Human & Environmental Relationships: Sentient Ecology of Cappadocia, a UNESCO World Heritage Site
Cappadocia has been temporarily settled as early as the Neolithic period. Actual settlement in the region began with the arrival of ascetic hermits in the first century AD. This surreal landscape in the midst of the Anatolian highland in Turkey, has been created ten million years ago as the result of the ashes spewing out of three ancient volcanoes, Mt. Erciyes, Mt. Hasan and Mt. Melendiz. The lava produced by these volcanoes, under Neogene lakes, formed a layer of tufa on the area’s plateaus. The substances in the layers include: ignimbrite, soft tufa, lahar, ash, clay, sandstone, marn, basalt and other agglomerates. The continuation of the erosion of the layers of such substances, eventually gave the area its present ‘moonlike’ shape of giant rock cones which were then used by the earliest settlers as cave dwellings, locally known as ‘peri bacaları’ meaning fairy chimneys). These randomly scattered rock structures turned into extravagant forms of tuff as wind, storms, erosion and floodwater created cracks and ruptures in the hard rock. The conical shaped formations are protected with basalt caps. The straight rocky banks of fairy chimneys look like castle walls with protecting towers, enclosing long ravines in which fruit-trees grow.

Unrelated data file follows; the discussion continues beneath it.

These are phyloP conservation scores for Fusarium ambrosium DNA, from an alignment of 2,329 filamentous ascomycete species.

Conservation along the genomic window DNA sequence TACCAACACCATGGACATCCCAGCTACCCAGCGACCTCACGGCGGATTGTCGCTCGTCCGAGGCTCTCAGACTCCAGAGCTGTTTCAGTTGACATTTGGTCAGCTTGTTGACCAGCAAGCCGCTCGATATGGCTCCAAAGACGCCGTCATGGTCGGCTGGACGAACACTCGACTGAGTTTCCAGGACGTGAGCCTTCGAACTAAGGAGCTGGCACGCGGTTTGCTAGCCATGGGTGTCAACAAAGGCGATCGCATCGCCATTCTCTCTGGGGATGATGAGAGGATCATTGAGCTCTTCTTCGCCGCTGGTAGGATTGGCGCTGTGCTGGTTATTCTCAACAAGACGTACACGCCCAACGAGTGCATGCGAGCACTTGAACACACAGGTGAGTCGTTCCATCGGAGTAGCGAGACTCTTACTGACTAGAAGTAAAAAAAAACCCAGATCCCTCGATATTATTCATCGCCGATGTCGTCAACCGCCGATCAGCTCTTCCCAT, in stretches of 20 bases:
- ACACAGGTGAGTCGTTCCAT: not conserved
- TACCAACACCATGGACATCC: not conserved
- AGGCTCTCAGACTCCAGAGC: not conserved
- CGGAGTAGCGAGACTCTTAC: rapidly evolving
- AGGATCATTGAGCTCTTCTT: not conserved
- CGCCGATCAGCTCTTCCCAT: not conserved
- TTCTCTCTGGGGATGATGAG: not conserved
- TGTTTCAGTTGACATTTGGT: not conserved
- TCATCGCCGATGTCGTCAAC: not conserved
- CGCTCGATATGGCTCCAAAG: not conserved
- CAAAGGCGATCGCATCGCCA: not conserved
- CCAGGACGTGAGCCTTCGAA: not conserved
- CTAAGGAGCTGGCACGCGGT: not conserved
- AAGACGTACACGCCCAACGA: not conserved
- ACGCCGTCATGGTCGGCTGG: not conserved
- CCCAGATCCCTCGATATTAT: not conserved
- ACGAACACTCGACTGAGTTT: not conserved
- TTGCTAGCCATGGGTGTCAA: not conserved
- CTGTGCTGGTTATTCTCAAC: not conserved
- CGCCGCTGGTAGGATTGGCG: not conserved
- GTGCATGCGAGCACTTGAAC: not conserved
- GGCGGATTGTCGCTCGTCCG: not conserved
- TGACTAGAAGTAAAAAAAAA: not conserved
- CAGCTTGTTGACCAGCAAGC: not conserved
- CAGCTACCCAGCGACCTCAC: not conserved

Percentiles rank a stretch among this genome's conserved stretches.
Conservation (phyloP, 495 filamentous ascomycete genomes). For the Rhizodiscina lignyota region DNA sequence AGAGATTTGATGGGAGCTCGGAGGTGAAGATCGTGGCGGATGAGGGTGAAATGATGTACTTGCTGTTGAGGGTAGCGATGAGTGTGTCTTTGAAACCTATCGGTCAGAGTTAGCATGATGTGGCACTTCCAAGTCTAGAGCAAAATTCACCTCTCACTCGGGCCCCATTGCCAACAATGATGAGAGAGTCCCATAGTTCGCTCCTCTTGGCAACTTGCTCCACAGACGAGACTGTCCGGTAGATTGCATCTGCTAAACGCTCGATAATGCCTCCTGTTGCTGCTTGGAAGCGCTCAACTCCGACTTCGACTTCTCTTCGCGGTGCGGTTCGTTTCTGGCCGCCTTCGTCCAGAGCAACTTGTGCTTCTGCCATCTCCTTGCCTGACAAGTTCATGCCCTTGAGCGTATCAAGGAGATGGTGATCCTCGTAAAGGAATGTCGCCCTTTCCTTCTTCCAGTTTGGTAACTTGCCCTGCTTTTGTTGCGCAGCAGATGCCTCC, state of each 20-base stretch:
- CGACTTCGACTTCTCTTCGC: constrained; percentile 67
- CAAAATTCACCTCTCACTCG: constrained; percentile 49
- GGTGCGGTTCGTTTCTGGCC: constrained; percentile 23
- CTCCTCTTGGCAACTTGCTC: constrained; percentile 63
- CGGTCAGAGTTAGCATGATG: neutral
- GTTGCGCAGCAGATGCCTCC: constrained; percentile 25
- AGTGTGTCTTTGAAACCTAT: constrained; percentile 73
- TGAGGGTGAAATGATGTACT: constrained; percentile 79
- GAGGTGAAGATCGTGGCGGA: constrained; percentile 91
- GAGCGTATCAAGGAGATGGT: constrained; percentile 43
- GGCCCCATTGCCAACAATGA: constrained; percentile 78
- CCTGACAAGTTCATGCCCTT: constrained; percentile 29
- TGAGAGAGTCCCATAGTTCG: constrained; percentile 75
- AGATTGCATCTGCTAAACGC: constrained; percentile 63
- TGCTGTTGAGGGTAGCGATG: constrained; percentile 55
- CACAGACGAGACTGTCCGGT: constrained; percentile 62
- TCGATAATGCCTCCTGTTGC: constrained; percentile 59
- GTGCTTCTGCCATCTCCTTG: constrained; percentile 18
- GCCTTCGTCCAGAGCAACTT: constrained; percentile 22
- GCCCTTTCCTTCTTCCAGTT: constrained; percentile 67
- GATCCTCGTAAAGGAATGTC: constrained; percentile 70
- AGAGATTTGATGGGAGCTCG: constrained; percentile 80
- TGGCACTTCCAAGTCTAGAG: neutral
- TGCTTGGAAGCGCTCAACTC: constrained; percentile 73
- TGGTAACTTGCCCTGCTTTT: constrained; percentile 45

The early Christians were among the first to move into Cappadocia. The secluded landscape was ideal for hermits, and also for taking refuge from Persian, and, much later, Islamic, invaders. Living space was created by scooping out the tuffa stone, and dwelling caves were dug into these towers, cones and walls. They initially built churches side–by side, or on the top of each other connected by winding steps and narrow passages. These hallowed caves still exist, are richly decorated, and come in many shapes and sizes — simple halls with flat or barreled ceilings, with columns and arches, cross vaultings and domes, naves and apses, arcades and galleries. But these are really much more than mere caves, each of them representing a structure built in one of the many styles of Christian architecture of the time. In each church the peacock adorning the cross is repeatedly painted in red. Walls and barrel vaults are covered with narrative frescoes of stories from the Bible. The early Christians constructed large underground complexes that were used in times of emergency and which contained large storage areas, underground wells and complex ventilation systems.
Fairy Chimneys were firstly used as Churches by the Byzantines and then converted into dovecotes and houses by the Seljuk Turks. This mentioned rocky region in Cappadocia today, for its mentioned rich history and unique landscape is declared to be a UNESCO World Heritage site and National Park since 1985, and is under the protection area of legislation of Turkish national heritage sites.